From the Buddhist point of view, sleeping (lobe) is a sex dish, even ranked first in the five sex dishes: talent – form – name – real – lobe. The Buddha taught “minimum education tri content”.
Accordingly, sleep is necessary to maintain body and mind, but just enough is best. Modern medicine has proven that getting enough sleep is an important factor for good health and reducing the risk of chronic diseases. In this article, we clarify how sleep is just enough, is it good for health?
Why is it important to get enough sleep?
Why do we sleep? What is the purpose of sleep? Many questions come to mind when we think about sleep. Sleep is a complex physiological process, in which the body and mind will go into a state of rest for a while. Humans spend about a third of their lives sleeping and this is necessary for survival, just like food and water are needed.
The scientist There is still no specific explanation for why we sleep. However, it is certainly essential for many physiological processes such as memory consolidation, immune enhancement, hormonal balance, cardiovascular and psychological well-being.
People with sleep disorders are often associated with cardiovascular disease. Sleep deprivation can increase sympathetic nerve activity as well as cause vascular endothelial dysfunction. Studies have determined that sleep enhances immune defenses against pathogens. Sleep can affect the body’s immune response by regulating inflammatory responses. Lack of sleep will increase inflammatory substances, as well as reduce the activity and number of beneficial immune cells in the body.
Sleep deprivation is also linked to other health conditions such as obesity, type 2 diabetes, depression, and all-cause mortality. We often recognize the negative effects of sleep deprivation, but few people know that sleeping too much is also not good for health. Studies have shown that too little or too much sleep has a negative impact on health. Excessive sleep is associated with depression, chronic pain, and low socioeconomic status. Excessive sleep is a sign of poor sleep, i.e. the person needs a lot of time in bed but the sleep quality performance is low.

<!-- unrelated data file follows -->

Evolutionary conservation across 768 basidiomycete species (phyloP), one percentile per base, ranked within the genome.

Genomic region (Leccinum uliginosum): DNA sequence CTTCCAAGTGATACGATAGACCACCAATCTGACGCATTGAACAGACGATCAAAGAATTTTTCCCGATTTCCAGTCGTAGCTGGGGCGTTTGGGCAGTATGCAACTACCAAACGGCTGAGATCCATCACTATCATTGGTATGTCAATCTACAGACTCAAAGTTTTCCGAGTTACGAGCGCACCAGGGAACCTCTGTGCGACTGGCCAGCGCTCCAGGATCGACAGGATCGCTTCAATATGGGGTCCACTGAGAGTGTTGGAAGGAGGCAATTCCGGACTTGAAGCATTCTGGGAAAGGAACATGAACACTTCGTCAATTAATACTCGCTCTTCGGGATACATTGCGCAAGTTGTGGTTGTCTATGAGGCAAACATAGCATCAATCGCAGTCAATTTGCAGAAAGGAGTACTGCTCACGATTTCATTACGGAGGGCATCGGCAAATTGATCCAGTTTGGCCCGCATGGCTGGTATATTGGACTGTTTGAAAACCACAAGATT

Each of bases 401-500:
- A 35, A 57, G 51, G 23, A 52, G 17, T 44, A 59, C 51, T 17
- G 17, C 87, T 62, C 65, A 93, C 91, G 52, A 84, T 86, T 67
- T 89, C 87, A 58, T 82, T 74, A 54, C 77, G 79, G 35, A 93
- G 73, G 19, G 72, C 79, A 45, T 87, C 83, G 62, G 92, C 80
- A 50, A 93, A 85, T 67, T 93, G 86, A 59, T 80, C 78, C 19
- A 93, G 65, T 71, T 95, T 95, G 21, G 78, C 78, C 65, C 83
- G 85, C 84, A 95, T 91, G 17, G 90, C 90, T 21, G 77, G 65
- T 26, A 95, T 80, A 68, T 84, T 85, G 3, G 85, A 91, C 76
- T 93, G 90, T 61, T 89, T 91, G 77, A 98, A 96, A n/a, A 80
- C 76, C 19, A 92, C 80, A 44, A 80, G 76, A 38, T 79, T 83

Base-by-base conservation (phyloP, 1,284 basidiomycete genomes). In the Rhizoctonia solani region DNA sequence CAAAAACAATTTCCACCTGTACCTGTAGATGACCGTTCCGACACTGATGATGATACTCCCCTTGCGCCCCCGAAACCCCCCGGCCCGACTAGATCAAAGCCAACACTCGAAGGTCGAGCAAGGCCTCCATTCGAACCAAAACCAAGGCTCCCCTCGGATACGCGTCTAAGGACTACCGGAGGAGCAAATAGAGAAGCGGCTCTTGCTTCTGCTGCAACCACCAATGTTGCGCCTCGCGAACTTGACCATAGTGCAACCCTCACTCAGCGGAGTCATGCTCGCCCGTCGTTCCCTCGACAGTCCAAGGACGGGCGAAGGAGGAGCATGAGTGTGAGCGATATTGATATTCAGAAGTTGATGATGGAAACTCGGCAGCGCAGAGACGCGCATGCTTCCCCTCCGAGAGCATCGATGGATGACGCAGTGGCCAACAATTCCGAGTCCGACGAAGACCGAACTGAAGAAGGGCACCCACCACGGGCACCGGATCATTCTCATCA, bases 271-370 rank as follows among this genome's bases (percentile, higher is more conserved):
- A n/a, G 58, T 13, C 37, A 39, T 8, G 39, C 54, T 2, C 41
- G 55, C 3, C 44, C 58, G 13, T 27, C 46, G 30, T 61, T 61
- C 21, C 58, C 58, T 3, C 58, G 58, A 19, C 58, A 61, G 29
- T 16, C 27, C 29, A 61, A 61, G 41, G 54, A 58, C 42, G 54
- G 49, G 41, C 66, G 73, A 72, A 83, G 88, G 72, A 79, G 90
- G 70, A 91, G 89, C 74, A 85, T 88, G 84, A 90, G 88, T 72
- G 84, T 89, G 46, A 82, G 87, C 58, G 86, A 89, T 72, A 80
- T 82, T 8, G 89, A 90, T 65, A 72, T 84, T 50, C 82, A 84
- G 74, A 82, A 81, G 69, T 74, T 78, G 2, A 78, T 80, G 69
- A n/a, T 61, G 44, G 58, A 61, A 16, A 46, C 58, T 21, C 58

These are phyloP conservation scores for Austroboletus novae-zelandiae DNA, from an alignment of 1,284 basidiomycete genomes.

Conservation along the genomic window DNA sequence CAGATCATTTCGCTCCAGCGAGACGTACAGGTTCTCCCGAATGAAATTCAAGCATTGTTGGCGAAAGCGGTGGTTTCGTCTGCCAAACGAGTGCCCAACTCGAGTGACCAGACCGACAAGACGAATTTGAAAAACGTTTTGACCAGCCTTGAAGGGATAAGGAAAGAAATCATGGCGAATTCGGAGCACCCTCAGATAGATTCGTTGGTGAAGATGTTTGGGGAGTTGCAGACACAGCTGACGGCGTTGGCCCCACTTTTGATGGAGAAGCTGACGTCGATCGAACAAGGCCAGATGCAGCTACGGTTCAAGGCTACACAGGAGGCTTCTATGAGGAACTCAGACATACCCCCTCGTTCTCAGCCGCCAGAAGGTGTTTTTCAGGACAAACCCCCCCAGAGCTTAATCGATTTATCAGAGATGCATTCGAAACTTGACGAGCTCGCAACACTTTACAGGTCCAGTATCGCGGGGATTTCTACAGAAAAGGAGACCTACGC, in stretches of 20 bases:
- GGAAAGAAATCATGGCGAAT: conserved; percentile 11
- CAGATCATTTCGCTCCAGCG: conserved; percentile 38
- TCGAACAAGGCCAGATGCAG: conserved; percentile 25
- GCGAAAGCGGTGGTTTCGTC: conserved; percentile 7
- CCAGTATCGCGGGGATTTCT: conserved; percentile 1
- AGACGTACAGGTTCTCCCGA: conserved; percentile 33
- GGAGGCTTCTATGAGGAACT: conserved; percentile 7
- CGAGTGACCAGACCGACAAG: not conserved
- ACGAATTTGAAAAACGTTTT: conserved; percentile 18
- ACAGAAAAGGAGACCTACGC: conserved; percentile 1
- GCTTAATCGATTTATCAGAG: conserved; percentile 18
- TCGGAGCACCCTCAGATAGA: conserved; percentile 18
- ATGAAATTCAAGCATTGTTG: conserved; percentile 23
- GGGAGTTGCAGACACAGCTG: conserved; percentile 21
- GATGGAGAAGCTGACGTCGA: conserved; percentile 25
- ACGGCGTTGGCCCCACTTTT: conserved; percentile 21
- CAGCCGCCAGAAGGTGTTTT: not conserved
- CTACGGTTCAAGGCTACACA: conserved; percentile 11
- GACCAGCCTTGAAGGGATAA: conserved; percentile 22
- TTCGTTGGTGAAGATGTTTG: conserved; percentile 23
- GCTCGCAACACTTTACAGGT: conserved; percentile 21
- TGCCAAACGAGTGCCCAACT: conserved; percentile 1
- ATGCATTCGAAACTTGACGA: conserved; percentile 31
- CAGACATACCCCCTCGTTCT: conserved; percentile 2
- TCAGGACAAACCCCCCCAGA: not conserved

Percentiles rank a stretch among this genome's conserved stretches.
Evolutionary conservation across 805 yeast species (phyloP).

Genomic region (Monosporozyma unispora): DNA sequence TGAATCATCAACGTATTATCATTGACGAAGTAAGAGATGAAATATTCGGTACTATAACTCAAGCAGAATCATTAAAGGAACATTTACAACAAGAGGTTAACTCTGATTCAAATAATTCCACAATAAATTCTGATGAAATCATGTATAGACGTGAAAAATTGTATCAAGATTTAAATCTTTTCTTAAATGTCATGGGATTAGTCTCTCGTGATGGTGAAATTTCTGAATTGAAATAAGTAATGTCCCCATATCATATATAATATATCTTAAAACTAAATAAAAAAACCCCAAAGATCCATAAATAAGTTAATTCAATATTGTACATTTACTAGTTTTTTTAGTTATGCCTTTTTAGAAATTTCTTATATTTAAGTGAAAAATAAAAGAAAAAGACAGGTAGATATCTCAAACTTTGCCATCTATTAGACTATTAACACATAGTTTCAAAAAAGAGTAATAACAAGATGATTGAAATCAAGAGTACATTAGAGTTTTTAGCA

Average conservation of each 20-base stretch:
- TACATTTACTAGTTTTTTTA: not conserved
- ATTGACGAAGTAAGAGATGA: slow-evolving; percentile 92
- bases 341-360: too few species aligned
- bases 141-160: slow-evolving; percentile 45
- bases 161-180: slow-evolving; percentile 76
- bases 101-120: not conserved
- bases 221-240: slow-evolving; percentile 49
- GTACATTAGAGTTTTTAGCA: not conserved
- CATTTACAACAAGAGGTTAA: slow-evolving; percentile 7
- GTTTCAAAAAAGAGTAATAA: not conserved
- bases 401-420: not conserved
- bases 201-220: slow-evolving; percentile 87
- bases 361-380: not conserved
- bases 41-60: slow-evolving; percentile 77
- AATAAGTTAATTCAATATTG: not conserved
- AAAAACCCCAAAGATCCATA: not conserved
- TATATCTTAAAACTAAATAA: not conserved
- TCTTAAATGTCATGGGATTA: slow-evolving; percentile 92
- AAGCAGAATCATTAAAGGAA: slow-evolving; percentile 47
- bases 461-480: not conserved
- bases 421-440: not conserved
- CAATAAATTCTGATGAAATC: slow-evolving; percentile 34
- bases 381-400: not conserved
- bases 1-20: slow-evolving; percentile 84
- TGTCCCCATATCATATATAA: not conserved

We often recognize the negative effects of sleep deprivation, but few people know that sleeping too much is also not good for health.
How to know enough sleep?
Healthy sleep includes many aspects: sufficient duration, good quality, appropriate duration and no sleep disturbances. Symptoms of poor sleep are often easy to recognize such as daytime sleepiness, fatigue during working hours, depressed mood, sluggish physical and mental performance, or other health problems.
The literature defines optimal sleep quite differently. It is generally understood as the daily amount of sleep that allows an individual to be fully awake (i.e. not drowsy) and able to maintain normal levels of performance during the day. There is a simpler definition in the literature: this is the amount of sleep required for the body to feel refreshed when waking up in the morning.
Doctors have guidelines for the amount of sleep needed, but it is only approximate. The amount of time needed to sleep ranges from 6-8 hours in adults. We can use smartphone apps to assess sleep. These devices provide information about sleep duration and even sleep quality through algorithms.
Inadequate sleep has become common over the past decades, especially among teenagers. The lack of sleep is often due to external factors such as artificial light, use of stimulants, lack of physical activity, no bedtime rules in the family, information technology devices are increasingly available. get a raise.
However, sleep needs can vary from person to person and at different ages in life. Newborns spend most of the day sleeping and only waking up to eat. In the elderly, sleep has significant changes in quantity and quality. Older people often have a harder time falling asleep and sleep less. This is often due to comorbidities and daily medications in addition to the aging process. Inadequate sleep in the elderly may also be related to life-changing factors: retirement, physical inactivity, decreased social interaction, age-related metabolic fluctuations.
Many other aspects of sleep are also important beyond getting the right amount of sleep each day. Sleep quality is also reflected in sleep efficiency (which is the ratio of time spent in bed actually sleeping), sleep time (which is the time it takes to go to sleep/wake up), sleep structure (which is the sleep stages). ), sleep consistency (which is the daily variation in sleep duration), sleep consolidation (which is the organization of sleep that is continuous throughout the night, wakes > 5 minutes) and satisfaction about sleep.
Monophasic sleep (i.e. sleeping once per day, usually at night) is considered the norm in our society but other sleep patterns (biphasic or polyphasic) are also noted depending on preference. or individual culture. Napping is also important because it helps improve work performance, reduce accidents and cardiovascular events.
In short, there is no single standard amount of sleep that applies to everyone. Optimal sleep duration should be individualized as it depends on many factors. Importantly, getting enough sleep is determined not only by the amount of sleep, but by many other aspects including: efficiency, quality of sleep, and level of alertness the next morning. For a good night’s sleep, don’t forget to practice sleep hygiene: remove entertainment electronic devices from the bedroom, exercise regularly, have a regular bedtime routine and know how to relax. after a stressful working day.
Source: Enlightenment Newspaper